What happens if I just quit my paying my student loan debt?
For a lot of new graduates, student loans are one of the highest bills that they have to pay every month. Unfortunately, the rising cost of college and the lack of job opportunities for new graduates have combined together to make a bad situation for many new graduates. Record numbers of former students cannot make the minimum payments on their loans with the salary they make after graduating. This has led many people to wonder if they should simply stop paying off their student loan debt.
The truth is that student loan debt is some of the most dangerous debt that young Americans can have. Student loans are a protected class of debt; unlike credit cards, mortgages, and car loans it’s next to impossible to default on student loans. It is also very unlikely that a person will be successful with trying to discharge them in a bankruptcy.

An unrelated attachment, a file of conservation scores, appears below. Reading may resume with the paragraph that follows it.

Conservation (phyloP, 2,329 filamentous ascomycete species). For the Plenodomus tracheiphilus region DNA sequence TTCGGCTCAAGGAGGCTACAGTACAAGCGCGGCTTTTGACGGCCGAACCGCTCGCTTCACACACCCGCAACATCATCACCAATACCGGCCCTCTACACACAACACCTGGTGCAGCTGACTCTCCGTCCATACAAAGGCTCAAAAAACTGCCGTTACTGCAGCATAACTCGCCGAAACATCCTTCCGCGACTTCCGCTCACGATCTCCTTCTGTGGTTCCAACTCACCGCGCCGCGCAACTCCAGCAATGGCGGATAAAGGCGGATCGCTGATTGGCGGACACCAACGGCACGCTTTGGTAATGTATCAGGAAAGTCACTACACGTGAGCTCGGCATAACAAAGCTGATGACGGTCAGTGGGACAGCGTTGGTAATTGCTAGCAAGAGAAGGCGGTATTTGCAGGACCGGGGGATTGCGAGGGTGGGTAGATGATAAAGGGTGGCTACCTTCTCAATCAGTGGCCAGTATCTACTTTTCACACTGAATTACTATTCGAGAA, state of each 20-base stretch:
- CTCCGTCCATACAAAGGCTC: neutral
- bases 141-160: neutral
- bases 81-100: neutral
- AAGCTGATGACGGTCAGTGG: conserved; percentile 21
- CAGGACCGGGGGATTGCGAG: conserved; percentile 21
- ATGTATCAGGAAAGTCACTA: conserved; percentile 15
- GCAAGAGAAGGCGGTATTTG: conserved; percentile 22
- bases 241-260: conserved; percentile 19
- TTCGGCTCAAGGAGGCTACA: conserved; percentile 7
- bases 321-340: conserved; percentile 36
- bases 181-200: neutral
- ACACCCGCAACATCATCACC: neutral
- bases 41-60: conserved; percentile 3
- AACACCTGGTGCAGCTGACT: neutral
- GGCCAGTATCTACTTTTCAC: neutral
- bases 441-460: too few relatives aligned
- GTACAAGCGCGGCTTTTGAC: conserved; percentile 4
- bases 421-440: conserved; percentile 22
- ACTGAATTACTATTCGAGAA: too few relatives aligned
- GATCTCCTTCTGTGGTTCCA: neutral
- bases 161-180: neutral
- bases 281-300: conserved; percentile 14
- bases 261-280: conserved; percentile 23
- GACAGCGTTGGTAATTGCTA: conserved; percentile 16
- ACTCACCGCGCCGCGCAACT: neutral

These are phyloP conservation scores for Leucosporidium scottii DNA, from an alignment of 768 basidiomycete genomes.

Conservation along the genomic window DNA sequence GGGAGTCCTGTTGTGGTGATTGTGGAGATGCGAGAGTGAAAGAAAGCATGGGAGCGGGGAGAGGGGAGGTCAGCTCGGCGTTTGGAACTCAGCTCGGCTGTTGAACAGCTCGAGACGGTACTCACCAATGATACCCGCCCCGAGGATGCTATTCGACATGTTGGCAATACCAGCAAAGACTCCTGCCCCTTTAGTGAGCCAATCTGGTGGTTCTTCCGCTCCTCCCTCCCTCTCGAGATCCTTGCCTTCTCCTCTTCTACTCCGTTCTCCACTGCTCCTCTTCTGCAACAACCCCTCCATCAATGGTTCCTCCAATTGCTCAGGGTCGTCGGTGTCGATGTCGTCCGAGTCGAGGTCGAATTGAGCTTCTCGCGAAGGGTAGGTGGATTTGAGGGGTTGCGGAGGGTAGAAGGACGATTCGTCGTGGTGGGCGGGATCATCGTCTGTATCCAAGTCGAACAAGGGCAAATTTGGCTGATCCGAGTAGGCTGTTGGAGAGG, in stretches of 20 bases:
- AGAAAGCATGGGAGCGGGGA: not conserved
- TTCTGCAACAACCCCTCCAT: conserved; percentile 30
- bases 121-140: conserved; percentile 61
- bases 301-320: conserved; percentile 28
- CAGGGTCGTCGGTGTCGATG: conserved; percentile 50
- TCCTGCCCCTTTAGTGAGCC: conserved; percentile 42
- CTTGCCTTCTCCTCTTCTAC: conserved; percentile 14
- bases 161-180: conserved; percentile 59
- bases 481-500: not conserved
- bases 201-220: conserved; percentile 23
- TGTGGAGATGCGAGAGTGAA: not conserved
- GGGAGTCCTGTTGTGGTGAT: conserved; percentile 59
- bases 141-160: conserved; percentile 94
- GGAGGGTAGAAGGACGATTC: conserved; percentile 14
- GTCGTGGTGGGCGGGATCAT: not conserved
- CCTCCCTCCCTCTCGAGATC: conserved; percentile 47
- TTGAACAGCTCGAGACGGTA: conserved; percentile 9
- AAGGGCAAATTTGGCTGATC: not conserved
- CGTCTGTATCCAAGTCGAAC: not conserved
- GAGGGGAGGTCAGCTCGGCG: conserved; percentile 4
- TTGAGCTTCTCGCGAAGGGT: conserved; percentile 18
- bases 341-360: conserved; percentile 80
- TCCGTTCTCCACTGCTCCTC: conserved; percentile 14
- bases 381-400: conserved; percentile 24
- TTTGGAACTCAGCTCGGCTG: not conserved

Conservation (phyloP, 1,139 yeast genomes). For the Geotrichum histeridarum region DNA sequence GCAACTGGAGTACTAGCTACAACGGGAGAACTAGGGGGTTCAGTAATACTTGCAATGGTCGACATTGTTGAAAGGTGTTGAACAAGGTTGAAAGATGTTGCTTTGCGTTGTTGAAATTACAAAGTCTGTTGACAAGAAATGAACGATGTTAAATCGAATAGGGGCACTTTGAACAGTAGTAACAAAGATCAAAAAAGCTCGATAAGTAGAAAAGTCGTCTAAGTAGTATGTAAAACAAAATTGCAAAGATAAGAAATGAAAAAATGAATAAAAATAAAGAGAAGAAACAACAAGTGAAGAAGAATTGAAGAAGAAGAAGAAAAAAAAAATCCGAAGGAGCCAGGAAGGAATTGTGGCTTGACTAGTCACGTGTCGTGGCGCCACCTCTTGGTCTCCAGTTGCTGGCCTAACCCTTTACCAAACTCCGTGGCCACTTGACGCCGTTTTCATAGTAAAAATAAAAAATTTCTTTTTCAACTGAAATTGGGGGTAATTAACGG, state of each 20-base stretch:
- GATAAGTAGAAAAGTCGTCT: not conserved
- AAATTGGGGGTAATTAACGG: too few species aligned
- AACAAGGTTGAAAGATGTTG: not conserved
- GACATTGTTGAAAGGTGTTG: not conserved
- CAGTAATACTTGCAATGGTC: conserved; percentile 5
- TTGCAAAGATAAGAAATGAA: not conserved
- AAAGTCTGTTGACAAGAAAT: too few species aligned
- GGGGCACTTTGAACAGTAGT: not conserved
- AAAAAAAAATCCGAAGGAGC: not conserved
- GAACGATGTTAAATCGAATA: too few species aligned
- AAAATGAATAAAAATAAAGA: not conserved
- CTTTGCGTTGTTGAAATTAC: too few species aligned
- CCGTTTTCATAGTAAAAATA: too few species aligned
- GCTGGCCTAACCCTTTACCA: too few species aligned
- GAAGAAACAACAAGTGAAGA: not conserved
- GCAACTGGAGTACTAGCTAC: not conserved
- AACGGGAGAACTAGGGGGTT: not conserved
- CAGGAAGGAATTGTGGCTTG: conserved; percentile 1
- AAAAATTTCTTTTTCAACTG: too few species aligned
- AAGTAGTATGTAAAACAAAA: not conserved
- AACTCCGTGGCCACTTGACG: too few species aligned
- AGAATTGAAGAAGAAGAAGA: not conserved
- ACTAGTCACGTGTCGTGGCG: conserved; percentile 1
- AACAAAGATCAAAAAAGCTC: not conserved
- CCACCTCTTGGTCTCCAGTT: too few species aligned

Why to Keep Paying Your Student Loan Debt
When a person stops paying their student loans, a lender is legally allowed to add whatever fees they want to the balance. Many people who have missed several payments report that they saw their balances double or triple due to penalty fees. When they were unable to pay the higher monthly payment associated with this, the lender garnished their paycheck. According to the law, a lender can take as much as 15% of a borrower’s paycheck to pay the student loan. By the time they add fees and other penalties, however, virtually none of this money goes to actually reducing the principal balance of the loan.
In the event that the student loans are issued by the government, it is possible for the United States to take any payment that it owes to the borrower. This includes tax returns, Social Security, and even Medicare reimbursements. Borrowers who do not have any income for the government to garnish are often surprised to see that their Social Security checks can be taken for debts that are decades old in some cases.
For these reasons, it is imperative that anyone with student loans takes steps to figure out how to pay them. If your budget doesn’t allow for the payments, find a debt counselor who can help you. There are ways to defer and refinance the debt to make payments more manageable.